Mentoring Activities

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The activities your matches do together form the heart and soul of the YouthBuild mentoring relationship. If these activities are meaningful and fun, the relationship will thrive as the mentor and mentee form a close, trusting, and mutually enjoyable relationship. If activities are devoid of personal meaning or forced on the student without input, there is a good chance that the mentee will resist the relationship or drop out of the mentoring program altogether.

This section reviews mentoring activities for both the group mentoring period at the beginning of the program cycle and the long-term one-to-one matches that follow.


Key Resources and Forms for this Section


General Guidance for Selecting Match Activities

In YouthBuild mentoring programs, match activities are often community-based, meaning the pair meets out in the community so they can explore new opportunities, meet other supportive adults, and facilitate the student’s personal growth and building of networking skills. Encourage mentors to follow these activity tips:

  • Ensure that activities are youth-driven. Give students a strong voice in selecting match activities. Even group service projects should be planned with student preferences and ideas in mind. Always provide your mentees with the opportunity to be in the driver’s seat in their relationships.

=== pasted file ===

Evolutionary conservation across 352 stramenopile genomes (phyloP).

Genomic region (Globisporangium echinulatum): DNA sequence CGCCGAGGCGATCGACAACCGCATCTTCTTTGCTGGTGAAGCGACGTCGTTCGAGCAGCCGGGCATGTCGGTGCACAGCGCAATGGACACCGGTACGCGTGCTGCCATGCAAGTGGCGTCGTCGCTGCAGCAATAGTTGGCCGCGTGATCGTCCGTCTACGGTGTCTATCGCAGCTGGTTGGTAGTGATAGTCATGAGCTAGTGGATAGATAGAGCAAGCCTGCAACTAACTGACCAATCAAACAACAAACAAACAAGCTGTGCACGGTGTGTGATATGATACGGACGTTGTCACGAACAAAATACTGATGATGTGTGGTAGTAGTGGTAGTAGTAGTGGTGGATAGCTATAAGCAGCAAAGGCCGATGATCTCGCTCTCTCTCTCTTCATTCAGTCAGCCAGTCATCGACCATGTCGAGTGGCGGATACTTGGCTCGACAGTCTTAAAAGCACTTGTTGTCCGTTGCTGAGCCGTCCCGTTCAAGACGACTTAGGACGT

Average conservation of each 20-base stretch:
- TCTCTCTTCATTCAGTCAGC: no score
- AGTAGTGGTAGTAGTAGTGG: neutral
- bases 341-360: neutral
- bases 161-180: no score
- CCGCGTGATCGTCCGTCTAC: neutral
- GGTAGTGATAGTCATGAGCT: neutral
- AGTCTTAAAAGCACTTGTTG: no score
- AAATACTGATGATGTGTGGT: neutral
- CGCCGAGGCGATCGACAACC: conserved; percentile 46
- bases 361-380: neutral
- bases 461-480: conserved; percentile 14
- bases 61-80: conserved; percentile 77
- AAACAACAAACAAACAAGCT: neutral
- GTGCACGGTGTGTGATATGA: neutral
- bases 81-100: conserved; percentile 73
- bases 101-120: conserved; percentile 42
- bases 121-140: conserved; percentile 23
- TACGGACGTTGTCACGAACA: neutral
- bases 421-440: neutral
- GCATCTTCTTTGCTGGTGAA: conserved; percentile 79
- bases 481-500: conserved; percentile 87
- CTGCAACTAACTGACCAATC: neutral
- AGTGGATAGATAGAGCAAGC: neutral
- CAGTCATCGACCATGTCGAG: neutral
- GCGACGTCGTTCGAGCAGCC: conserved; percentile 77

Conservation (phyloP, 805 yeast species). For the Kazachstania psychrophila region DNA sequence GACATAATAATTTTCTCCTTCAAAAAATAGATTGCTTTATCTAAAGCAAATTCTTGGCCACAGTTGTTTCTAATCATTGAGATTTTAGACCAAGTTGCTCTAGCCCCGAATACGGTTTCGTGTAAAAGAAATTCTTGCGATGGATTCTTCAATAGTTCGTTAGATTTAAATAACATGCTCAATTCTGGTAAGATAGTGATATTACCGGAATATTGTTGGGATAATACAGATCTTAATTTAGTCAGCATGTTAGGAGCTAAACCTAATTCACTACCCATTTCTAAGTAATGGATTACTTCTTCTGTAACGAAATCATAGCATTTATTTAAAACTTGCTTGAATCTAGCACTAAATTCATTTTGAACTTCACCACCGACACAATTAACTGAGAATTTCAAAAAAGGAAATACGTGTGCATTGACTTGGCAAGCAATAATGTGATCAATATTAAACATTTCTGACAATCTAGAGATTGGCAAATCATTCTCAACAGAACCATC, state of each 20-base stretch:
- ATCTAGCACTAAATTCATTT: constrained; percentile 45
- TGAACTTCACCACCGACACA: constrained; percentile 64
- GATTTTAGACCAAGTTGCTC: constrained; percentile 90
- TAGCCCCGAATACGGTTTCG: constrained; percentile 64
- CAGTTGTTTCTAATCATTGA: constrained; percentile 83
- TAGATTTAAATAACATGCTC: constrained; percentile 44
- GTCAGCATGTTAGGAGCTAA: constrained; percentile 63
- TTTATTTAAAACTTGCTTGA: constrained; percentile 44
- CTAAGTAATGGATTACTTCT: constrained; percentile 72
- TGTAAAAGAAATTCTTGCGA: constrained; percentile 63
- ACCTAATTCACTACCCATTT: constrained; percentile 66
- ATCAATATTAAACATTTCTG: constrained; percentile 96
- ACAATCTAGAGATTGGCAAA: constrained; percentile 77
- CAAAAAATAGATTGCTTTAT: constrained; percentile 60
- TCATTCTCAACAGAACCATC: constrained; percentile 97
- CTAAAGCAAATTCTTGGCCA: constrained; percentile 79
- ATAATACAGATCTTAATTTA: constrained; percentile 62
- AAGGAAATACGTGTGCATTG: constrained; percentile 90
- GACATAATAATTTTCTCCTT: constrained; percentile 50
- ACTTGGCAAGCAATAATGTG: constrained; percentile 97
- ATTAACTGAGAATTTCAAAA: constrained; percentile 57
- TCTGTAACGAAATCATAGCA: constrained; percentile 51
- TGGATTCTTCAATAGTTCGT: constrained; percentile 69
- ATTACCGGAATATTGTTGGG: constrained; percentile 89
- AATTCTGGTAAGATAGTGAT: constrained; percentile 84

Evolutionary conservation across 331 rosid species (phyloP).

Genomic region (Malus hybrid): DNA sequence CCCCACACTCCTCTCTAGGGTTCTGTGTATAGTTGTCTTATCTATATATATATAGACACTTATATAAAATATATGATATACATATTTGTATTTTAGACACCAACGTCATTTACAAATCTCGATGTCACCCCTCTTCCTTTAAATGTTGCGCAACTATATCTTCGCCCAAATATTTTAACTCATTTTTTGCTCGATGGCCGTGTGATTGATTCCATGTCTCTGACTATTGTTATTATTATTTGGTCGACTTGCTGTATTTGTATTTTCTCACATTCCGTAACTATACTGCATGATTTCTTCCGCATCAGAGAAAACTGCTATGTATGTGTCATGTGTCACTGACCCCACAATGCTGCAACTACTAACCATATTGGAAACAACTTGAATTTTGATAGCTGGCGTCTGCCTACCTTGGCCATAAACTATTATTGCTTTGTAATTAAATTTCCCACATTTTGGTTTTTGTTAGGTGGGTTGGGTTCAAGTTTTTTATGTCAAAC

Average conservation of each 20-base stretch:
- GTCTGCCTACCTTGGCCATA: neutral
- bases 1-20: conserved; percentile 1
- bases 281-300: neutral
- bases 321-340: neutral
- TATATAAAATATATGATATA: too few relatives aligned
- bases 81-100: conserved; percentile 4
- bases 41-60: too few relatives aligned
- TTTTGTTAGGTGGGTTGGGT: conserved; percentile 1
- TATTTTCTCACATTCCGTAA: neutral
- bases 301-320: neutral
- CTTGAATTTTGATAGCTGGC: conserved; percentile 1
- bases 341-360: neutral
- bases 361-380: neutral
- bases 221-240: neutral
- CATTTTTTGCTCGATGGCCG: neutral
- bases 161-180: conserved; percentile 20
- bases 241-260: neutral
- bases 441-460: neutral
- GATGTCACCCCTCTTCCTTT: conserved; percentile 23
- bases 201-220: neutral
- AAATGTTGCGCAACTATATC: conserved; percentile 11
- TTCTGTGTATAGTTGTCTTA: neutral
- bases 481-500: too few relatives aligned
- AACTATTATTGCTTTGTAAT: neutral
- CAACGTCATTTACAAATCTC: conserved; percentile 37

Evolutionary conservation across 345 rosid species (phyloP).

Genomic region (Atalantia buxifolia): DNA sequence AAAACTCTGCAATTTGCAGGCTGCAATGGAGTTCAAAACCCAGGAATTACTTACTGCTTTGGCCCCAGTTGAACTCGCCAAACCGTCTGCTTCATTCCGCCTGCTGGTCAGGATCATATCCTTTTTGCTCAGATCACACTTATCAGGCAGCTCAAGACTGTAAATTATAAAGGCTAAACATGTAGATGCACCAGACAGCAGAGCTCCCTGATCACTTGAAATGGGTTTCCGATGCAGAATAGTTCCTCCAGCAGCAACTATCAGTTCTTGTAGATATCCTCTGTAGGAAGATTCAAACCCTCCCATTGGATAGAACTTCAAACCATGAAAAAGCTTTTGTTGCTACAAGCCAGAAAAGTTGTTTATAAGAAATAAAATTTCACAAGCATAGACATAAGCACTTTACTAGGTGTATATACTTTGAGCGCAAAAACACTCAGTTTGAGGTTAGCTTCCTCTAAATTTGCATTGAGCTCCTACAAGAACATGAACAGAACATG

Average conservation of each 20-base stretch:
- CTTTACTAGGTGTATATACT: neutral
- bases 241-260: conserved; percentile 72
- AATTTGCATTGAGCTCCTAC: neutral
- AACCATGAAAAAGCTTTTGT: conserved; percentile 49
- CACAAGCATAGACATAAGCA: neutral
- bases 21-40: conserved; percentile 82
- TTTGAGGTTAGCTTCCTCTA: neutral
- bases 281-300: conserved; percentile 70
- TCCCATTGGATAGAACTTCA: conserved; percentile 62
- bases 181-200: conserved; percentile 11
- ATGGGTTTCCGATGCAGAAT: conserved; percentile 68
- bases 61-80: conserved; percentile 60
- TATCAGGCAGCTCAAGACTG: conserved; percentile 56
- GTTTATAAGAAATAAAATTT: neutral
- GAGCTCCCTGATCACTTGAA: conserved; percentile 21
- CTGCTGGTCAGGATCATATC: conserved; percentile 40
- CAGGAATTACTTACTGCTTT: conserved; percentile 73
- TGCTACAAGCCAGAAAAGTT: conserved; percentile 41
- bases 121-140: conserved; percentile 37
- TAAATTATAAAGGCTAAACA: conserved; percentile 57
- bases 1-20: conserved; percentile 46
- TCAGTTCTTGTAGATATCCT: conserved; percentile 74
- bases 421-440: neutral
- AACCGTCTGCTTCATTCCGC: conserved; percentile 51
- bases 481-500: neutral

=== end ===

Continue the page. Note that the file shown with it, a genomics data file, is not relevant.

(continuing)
• Allow for fun. Often, a mentor’s natural inclination is to want to fix their mentee’s problems and spend activity time focused on purposefully addressing the youth’s circumstances. But an overemphasis on this type of prescriptive activity can leave little room for bonding, personal sharing, and plain old fun. Don’t forget to leave some time for relaxing and mellow time together.
  • Create exposure to new mentor-rich environments. While the relationship with the one-to-one mentor is the focal point of the YouthBuild mentoring program, the mentor and mentoring coordinator should also expose the mentee to other prospective mentors who can help the student with goals and ongoing personal development. This is done by creating mentor-rich environments where youth interact and network with many other positive adults. Examples include a one-day job shadow at a local business, a service project in conjunction with another nonprofit, or even just hanging out on the weekend shooting hoops with the mentor’s coworkers or friends.
  • Encourage free or low-cost activities. Mentors are not ATMs. While part of the mentor’s role is obviously to broaden the youth’s horizons, mentors should not feel obligated to spend significant amounts of money on match activities. Remember, some of the best mentoring happens while just walking around a college campus or discussing a recent movie. It’s the “talk time” that is important, not the extravagance.